Remembering Mobile Austin…Fondly

Ah…food out of Airstream trailers. What could be better than gathering around outside a parking lot with dozens of other Austin hipsters waiting for a savory crepe, a slow roasted green chile pork taco, or fried chocolate chip cookies?

For my 30th birthday, I went to Austin to celebrate. In talking with my curly-haired travel companion recently as we reflected on the trip, neither of us really remember what we did. I vaguely remember the Texas History Museum, and learning more about settlers than I ever really wanted to. I remember seeing old friends and trying on expensive cowboy boots. I remember walking by the City Lake and seeking out those elusive South Congress Bridge bats. Other than that, we decided, we were basically camped out at various mobile food trailers around the city, thinking how much we wanted to bring a funky airstream back to SF and start ‘er up.


I’d almost fly back to Austin just to go to Torchy’s Tacos. It’s parked in the South Austin Trailer Park and Eatery along with a burger trailer and a coffee/s’more trailer. Kinda like the county fair…for discerning adults who’re into food. The fried avocado taco was pretty exciting as was the “trailer park” taco made with fried chicken and ranch dressing. Mmmmm, ranch dressing. On the other side of town, the chicas at Flip Happy Crepes are gracious, the crepes rock (sweet and savory, you decide), the set-up is awesome (colorful picnic tables and umbrellas, lots of seating, packed)–it’s a true destination.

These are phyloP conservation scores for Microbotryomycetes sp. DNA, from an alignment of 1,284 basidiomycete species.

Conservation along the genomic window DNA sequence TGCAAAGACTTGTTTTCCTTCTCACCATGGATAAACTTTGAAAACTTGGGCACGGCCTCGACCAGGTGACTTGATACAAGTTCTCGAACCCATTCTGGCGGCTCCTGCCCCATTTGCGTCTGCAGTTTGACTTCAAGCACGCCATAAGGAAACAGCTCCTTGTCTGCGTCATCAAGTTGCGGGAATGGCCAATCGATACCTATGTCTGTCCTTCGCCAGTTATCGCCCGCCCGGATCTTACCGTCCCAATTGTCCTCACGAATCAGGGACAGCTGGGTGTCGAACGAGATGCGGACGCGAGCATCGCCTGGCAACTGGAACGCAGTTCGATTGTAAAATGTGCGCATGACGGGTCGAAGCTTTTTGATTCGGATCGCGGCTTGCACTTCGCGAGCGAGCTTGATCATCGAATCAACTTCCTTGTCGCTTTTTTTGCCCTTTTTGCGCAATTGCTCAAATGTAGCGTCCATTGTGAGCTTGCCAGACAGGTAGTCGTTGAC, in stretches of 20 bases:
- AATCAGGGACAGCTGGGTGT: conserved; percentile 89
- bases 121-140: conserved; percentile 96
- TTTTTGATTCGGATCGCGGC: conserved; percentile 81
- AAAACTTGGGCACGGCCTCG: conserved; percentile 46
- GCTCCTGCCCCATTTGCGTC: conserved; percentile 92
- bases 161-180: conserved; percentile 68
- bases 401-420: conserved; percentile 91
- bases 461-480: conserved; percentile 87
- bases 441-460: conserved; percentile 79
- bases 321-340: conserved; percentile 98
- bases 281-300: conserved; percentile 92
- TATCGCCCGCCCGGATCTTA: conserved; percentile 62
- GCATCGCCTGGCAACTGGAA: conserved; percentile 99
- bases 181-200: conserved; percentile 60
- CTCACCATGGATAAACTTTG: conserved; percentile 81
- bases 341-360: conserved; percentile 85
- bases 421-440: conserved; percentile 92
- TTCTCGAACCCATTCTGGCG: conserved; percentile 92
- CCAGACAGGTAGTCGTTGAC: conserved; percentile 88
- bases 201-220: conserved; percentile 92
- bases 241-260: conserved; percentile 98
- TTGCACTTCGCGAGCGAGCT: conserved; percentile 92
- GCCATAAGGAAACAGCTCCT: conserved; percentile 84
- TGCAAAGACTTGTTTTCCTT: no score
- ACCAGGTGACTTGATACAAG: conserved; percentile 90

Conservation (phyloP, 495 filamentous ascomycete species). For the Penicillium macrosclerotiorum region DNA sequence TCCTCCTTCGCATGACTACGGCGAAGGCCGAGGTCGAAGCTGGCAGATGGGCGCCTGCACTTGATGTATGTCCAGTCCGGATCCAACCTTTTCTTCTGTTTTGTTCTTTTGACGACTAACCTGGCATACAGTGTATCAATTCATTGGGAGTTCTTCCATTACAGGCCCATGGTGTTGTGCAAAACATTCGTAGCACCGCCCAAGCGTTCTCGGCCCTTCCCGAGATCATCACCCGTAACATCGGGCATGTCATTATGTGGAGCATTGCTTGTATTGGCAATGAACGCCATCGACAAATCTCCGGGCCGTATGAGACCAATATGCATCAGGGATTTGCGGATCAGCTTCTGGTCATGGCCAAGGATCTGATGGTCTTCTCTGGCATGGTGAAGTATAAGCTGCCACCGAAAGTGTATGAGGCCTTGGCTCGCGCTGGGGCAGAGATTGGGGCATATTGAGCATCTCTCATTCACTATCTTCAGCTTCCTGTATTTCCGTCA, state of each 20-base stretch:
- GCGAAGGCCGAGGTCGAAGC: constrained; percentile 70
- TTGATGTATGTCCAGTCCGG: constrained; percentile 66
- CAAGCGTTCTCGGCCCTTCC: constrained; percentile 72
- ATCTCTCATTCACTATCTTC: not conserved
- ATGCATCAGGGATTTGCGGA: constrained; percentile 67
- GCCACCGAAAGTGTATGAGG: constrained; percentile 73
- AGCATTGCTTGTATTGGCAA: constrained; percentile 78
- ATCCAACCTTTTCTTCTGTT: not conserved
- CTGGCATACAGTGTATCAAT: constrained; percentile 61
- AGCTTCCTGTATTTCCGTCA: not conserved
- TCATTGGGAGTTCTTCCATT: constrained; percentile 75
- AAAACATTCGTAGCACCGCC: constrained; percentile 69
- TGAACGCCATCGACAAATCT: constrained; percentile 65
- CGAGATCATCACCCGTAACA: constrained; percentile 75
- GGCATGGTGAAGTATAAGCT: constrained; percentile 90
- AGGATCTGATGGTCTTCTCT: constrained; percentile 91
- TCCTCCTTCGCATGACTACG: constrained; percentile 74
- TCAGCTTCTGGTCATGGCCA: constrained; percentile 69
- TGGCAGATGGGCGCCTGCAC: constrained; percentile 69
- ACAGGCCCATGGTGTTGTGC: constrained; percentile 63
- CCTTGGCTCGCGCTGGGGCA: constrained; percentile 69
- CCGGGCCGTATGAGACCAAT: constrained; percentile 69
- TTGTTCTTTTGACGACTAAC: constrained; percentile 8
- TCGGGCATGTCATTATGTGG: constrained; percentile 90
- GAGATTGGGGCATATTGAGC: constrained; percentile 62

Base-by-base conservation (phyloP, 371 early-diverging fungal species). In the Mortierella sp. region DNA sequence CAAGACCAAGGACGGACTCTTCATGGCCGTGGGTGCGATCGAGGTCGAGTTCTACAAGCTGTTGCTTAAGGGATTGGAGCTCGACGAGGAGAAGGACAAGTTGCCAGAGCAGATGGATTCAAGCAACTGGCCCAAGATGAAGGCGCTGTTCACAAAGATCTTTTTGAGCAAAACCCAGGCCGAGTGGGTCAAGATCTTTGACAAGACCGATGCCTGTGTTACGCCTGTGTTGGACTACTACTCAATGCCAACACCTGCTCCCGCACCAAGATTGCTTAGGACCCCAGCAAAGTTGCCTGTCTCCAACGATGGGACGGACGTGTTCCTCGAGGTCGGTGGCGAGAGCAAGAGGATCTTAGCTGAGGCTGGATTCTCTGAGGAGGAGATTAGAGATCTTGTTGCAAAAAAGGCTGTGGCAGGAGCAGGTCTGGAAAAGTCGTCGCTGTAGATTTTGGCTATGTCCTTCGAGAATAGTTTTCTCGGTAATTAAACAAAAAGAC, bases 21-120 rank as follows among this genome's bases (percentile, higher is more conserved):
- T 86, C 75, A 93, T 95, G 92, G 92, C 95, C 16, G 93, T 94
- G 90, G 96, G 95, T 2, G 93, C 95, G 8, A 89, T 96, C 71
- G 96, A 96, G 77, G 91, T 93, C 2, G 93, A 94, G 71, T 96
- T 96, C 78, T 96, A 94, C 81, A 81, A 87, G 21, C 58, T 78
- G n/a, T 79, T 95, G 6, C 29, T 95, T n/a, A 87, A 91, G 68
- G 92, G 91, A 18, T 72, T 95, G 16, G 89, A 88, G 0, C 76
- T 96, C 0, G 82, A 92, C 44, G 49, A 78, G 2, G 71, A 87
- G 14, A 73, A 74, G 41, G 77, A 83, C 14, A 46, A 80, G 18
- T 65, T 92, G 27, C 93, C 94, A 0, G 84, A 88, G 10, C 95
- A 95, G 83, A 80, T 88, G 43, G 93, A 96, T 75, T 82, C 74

And then there must be dessert. To be honest, the cupcakes from Hey Cupcake really weren’t that great. I so wanted them to be. I traipsed up to that trailer around 10 p.m. hoping that magic was soon to be had. But alas… dry cupcakes and marginal frosting. If you’re looking for some bomb dessert in Austin, I do have some words of advice: the Whole Foods dessert bar. Yes, Whole Foods started in Austin so it has many options that your local Whole Foods probably does not. Case in point: a dessert bar. Now we’ve got the salad bar and the hot bar, but serve-yourself tres leches cake with fresh local berries? That my friends, we don’t have. So while it’s not mobile, it’s big-time noteworthy.

So what’s the draw? Why was there a line fifteen deep to order a crepe from an old trailer in an abandoned parking lot? Perhaps this trend reflects a zeitgeist that we’ve eased into: a sense that restaurants are pricey, that really good creative food is happening elsewhere, and there are innovative, energetic people out there that want to bring their creations to the masses. There’s something about gathering outside on a cool spring evening sitting around a communal table with people you don’t know, sharing tastes of a fried chocolate chip cookie. It’s cheap, it supports local businesses, there’s a thrill in the seek and search, and a satisfaction in knowing ya’ just can’t find it at home.

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